Then, I scanned this and put it on a layer in Inkscape (actually although the above is a scan, I used a photo because I didn't have the scanner at hand). After that I used mostly the pen tool to draw the lines, and the calligraphy tool for most of the shading, all inside Inkscape.
In fact, the above is one of my favorite panels so far.
Then, the following was drawn directly using Calligraphy tool, as a sketch:
Finally, I took that same drawing directly and just added some shading and a bit of color here and there, and fixed some things (mostly when lines crossed each other).
I particularly prefer the second option, but just because the rest of the comic looks like that. I think I could do some story using just those pseudo-drafts, with minor tweaking for shading. This last one is also nice and has the advantage of being the fastest of all, as you work digitally during all the process.(more...)
I upgraded to Inkscape 0.48 and so far it's not going too well, it crashes a lot but this time it usually saves your work correctly before dying. There are a few good things, though. One of them is the Spray Tool.
As I'm trying different drawing styles, one thing that is very nice and quite easy to do by hand (albeit a bit tedious) is 'crosshatching' to display shades. That is, using lots and lots of lines to represent shades, forming a pattern. My first surprise was that there is no standard crosshatch pattern for filling, which seems odd (it has stripes, sand and other strange ones). There must be a reason but in any case that type of crosshatching is always perfect and that is not what I wanted.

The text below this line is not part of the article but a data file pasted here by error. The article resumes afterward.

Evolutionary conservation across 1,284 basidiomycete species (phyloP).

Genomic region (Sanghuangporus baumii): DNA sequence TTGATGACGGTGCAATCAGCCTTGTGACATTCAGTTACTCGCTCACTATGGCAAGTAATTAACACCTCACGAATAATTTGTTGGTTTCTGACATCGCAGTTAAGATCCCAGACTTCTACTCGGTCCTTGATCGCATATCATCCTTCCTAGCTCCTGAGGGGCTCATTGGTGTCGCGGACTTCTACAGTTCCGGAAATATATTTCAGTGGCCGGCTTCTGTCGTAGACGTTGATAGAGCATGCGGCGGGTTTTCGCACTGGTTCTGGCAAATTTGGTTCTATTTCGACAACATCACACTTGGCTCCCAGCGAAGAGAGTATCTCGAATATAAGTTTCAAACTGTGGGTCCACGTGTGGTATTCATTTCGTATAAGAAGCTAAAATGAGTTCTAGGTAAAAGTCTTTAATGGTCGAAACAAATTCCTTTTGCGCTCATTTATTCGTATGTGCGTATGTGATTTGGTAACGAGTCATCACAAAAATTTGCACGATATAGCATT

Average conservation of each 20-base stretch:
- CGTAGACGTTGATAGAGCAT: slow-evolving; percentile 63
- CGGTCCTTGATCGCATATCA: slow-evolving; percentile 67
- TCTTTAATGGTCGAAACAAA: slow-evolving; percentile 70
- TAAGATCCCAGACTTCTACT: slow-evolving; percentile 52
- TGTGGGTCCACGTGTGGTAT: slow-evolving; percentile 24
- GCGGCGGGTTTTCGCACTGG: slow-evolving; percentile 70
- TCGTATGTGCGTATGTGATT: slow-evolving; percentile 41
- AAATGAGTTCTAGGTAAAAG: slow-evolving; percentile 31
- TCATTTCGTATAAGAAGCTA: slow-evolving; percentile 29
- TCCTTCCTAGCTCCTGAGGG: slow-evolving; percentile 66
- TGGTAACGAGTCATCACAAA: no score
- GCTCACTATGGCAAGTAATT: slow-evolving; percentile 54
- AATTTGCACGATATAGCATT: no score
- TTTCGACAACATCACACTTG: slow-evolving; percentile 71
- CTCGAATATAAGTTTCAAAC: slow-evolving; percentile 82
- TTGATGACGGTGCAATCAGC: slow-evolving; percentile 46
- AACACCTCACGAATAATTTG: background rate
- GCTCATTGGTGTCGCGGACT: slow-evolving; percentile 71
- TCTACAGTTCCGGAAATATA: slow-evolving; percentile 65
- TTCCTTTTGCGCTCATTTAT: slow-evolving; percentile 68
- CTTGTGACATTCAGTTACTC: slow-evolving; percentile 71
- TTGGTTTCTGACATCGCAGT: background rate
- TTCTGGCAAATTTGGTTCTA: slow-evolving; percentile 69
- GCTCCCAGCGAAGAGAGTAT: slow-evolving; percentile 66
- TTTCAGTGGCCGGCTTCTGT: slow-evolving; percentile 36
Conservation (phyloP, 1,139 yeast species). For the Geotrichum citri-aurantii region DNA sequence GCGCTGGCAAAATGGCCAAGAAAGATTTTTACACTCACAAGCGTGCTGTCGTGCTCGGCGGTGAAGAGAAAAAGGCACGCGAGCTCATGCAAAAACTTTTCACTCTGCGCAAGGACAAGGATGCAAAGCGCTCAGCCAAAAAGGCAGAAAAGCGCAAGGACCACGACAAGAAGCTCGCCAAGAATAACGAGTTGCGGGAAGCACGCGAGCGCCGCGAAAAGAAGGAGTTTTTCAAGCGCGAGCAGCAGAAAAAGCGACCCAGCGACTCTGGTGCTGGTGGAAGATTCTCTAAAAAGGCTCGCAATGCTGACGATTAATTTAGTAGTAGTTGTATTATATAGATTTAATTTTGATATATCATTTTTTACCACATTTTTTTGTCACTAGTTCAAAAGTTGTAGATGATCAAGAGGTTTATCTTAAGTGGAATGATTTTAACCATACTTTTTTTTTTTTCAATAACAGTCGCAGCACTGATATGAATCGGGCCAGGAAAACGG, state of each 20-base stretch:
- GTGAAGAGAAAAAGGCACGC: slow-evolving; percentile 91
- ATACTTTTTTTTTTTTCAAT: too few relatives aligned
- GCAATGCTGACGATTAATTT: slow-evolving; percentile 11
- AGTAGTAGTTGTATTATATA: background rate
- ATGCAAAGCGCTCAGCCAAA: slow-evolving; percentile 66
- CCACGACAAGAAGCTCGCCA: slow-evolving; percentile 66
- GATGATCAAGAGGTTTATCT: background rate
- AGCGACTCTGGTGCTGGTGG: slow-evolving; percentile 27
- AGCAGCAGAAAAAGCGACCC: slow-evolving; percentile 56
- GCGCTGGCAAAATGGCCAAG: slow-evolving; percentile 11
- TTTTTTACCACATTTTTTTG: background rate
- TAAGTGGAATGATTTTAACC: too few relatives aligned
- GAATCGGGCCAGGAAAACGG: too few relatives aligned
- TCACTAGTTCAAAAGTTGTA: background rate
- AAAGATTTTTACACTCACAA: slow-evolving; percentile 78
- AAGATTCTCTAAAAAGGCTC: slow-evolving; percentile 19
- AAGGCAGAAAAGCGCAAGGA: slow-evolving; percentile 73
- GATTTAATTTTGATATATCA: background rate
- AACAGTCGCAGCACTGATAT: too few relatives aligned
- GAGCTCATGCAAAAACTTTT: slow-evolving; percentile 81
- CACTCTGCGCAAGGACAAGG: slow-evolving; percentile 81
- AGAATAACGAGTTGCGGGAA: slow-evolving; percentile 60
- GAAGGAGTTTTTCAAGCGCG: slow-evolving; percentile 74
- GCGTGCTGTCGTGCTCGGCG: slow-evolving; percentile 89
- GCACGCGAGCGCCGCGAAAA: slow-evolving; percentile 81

First I created a few lines, with the calligraphy tool set to Dip pen, width 1, Stroke size 0.1, in a 300% zoom. These numbers will vary wildly depending of what you do. I created a pattern like this:
Then I selected it, pressed the Spray Tool (new to Inkscape 0.48) and just sprayed with it to do the shading:
You can also enable pressure use for the spray tool, play with the width and in seconds do shading. I didn't put any effort on the actual drawing here, it's just an example :).
If you put a little more effort on the actual pattern to be used by the Spray Tool and apply it more carefully than I did I'm pretty sure the results will be quite good. I'll be trying it out soon!(more...)
I see lots of people praising the calligraphy tool in Inkscape, like these guys. That tool is essentially the one that lets you draw as if you were holding some kind of pen or a brush. It's pressure-sensitive so it generates more or less realistic and 'alive' strokes.